How Edge Artificial Intelligence (AI) Chips Will Take IoT Devices to the Next Level


Edge artificial intelligence (AI) chips will help IoT devices run faster and smarter in 2022

In recent years, edge computing has grown in popularity to provide IoT (Internet of Things) devices and AI (Artificial Intelligence) applications with valuable sensor information quickly and efficiently. But, to effectively implement these innovative technologies at scale, IC manufacturers and researchers must first create new, specialized chips that can support their compute-intensive demands.

The Chinese startup Reexen Technology was established in 2018 by Dr. Hongjie LIU, graduate of ETH Zurich. It has now established itself as a world leader in the field of edge-AI ASICs (Application-Specific Integrated Circuits) for medical, industrial and consumer markets.

Although they have a significant impact on our daily lives, it can be difficult to navigate the wide range of terms used to describe the latest technical trends, such as “edge-AI application-specific integrated circuits” Where “DNN Features Embedded in Low-Power Internet of Things (IoT) Sensors.” This article includes two main objectives to solve this problem. The first objective is to provide a brief overview of key concepts related to the emerging field of AIoT (“Artificial Intelligence of Objects”), which encompasses many of the terms listed above. The second objective is to provide practical examples of how these technologies are implemented in the real world, using the work of Reexen.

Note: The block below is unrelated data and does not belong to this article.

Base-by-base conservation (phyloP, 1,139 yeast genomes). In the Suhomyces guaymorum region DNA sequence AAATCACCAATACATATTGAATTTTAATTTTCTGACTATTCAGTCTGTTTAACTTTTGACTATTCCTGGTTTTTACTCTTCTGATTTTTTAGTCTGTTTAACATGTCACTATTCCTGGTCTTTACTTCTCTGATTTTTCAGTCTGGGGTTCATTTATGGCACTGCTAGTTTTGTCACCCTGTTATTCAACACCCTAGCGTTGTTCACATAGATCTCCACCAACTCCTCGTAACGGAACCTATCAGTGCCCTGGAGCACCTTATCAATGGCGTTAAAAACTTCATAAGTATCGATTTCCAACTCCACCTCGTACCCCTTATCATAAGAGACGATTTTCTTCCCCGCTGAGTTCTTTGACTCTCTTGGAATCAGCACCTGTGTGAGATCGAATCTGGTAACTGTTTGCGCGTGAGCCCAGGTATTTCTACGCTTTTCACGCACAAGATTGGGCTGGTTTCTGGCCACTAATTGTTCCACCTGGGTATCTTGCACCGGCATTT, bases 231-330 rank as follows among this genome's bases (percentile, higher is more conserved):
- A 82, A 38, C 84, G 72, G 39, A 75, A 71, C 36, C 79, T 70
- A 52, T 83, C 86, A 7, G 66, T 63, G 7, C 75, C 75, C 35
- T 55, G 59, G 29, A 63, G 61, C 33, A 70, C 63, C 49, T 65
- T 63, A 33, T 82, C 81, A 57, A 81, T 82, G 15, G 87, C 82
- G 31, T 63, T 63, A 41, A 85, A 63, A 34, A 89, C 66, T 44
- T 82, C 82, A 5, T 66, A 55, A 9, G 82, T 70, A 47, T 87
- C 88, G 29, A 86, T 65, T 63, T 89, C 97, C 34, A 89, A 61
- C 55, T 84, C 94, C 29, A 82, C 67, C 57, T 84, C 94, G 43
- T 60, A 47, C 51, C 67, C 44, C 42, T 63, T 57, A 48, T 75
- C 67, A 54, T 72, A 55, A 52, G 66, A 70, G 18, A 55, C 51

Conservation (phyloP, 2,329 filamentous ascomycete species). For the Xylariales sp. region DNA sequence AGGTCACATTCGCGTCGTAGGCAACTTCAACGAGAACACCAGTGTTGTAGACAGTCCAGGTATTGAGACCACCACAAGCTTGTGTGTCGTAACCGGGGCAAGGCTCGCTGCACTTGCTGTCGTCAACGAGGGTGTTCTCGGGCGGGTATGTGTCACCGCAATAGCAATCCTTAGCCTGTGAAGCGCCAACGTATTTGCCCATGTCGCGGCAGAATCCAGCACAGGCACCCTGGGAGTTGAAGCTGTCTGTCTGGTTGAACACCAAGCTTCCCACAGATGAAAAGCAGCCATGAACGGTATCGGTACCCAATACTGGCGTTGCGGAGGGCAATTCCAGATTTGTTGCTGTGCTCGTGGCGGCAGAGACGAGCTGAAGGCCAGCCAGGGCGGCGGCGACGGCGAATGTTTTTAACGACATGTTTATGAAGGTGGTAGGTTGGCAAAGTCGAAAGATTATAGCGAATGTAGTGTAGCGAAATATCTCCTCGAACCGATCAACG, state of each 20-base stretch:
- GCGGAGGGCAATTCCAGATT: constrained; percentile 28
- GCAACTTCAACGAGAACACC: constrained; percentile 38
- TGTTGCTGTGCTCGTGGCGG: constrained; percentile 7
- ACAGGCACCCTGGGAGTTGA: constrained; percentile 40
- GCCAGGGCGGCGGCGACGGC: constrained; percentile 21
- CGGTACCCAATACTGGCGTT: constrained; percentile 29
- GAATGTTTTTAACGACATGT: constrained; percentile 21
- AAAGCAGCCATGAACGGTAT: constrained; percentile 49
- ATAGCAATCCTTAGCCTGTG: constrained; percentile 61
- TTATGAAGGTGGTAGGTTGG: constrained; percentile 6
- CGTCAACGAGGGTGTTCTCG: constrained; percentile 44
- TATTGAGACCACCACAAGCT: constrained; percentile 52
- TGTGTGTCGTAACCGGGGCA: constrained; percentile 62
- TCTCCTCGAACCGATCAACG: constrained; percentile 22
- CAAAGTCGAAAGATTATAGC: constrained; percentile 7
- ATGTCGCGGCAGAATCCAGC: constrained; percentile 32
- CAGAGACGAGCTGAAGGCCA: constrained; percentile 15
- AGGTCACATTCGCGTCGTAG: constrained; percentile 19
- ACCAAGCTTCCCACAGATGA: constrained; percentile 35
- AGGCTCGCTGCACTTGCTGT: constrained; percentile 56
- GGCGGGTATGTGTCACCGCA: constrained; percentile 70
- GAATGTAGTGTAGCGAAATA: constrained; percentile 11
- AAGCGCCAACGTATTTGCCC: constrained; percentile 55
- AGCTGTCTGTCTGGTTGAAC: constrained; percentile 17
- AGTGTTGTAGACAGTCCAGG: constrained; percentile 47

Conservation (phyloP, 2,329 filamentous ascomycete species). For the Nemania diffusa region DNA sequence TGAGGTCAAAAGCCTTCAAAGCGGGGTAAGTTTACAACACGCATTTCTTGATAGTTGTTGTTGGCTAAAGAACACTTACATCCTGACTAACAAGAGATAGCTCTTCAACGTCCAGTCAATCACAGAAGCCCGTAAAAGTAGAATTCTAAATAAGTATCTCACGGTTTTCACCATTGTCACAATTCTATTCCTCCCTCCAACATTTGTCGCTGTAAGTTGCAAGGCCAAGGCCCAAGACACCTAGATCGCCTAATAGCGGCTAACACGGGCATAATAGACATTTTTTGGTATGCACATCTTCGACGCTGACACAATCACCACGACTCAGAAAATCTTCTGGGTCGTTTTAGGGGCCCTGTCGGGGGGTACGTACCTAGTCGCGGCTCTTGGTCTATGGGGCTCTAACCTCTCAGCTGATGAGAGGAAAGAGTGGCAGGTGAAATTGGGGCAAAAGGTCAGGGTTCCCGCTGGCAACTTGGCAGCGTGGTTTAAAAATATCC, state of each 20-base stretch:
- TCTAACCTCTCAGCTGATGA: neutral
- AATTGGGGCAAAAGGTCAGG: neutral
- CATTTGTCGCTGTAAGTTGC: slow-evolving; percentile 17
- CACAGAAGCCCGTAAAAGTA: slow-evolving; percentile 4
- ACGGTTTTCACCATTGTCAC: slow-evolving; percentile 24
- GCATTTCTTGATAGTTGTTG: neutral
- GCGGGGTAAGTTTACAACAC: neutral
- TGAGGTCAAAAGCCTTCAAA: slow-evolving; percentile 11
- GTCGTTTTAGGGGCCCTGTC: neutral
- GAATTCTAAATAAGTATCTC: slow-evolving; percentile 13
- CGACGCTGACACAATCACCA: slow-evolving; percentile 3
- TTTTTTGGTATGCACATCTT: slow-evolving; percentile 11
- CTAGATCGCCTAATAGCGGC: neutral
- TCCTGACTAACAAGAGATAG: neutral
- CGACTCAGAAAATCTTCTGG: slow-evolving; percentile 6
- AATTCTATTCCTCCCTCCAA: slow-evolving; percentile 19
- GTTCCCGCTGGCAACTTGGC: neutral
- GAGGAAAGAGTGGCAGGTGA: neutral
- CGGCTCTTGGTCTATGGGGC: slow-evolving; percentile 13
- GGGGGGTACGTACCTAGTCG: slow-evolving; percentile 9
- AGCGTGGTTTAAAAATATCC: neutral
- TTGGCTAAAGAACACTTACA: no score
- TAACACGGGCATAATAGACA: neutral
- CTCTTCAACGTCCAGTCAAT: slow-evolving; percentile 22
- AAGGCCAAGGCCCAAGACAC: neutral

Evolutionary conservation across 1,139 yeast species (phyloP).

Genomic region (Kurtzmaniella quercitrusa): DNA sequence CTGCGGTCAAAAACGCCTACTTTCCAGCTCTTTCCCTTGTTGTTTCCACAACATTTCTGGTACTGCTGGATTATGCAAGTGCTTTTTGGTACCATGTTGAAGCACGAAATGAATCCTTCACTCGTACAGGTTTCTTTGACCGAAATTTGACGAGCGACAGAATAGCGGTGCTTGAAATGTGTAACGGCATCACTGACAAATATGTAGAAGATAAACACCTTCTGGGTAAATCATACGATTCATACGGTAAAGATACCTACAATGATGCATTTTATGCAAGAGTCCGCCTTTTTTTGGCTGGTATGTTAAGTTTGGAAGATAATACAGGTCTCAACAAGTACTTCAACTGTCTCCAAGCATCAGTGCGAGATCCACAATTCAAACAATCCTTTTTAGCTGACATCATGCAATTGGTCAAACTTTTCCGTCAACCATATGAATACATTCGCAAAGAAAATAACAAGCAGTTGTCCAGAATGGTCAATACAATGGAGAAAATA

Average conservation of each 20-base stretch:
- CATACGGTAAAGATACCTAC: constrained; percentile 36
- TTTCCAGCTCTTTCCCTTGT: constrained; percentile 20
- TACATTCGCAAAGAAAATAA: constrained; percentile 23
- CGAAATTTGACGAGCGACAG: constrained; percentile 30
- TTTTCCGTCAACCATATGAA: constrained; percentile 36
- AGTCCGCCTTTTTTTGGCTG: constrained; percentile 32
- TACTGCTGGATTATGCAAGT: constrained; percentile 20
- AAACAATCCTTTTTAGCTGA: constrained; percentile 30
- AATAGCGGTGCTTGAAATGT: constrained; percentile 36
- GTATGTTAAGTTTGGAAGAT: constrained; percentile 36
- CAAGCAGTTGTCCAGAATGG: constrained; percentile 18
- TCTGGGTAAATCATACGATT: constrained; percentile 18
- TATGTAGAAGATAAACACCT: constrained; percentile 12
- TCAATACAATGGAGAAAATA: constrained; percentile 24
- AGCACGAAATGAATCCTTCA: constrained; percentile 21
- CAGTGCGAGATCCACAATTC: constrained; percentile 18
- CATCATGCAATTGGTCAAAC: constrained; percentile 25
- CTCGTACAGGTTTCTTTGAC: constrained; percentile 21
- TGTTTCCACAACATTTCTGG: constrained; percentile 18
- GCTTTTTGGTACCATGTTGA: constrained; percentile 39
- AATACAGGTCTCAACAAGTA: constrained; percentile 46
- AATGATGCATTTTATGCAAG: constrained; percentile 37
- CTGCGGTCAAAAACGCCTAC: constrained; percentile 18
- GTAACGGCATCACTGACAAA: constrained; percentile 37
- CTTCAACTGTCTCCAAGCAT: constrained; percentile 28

IoT (Internet of Things), Edge Computing and AI (Artificial Intelligence)

The IoT has become one of the most promising new paradigms of the past decade. In a broad sense, “it is simply a network of intelligent objects capable of automatically organizing and sharing information, resources and data. They can also make decisions and react to changes in the environment. This widely publicized idea promises to bring everything in our world together under a single infrastructure, allowing us to communicate and connect with anyone from anywhere in the world. This has led to the proliferation and development of many “smart devices” for many industries including energy, industrial manufacturing, urban planning, healthcare, and more.

Although there are many definitions of what makes an object “smart”, the most important aspects include its ability to gather information about its surroundings through embedded sensors. This information must be analyzed quickly. However, large datasets can be generated quickly, especially when many sensors are connected within an IoT network. This raises the question of what type of computing is most appropriate for the job.

Cloud computing is the most popular option. It outsources the task of managing, processing, and storing data to a network of remote servers located on the Internet rather than a personal computer or local server. However, while this strategy is suitable for specific IoT sectors, it also has several drawbacks, including reduced bandwidth, increased latency, privacy issues, and the possibility of data loss.

Therefore, edge computing has emerged as a promising option for time-sensitive applications in which data is analyzed and processed by small computing devices located close to the data source, i.e. the sensors. These “advanced devices” can open up a wide range of applications that use AI, which has resulted in the development of a new field known as AIoT (Artificial Intelligence of Things). This could be a game-changer as industry experts and researchers predict that AI systems in objects will soon be able to not only identify failures and events, but also gather the necessary information and take the right decisions based on this data – all without the need for a human. intervention.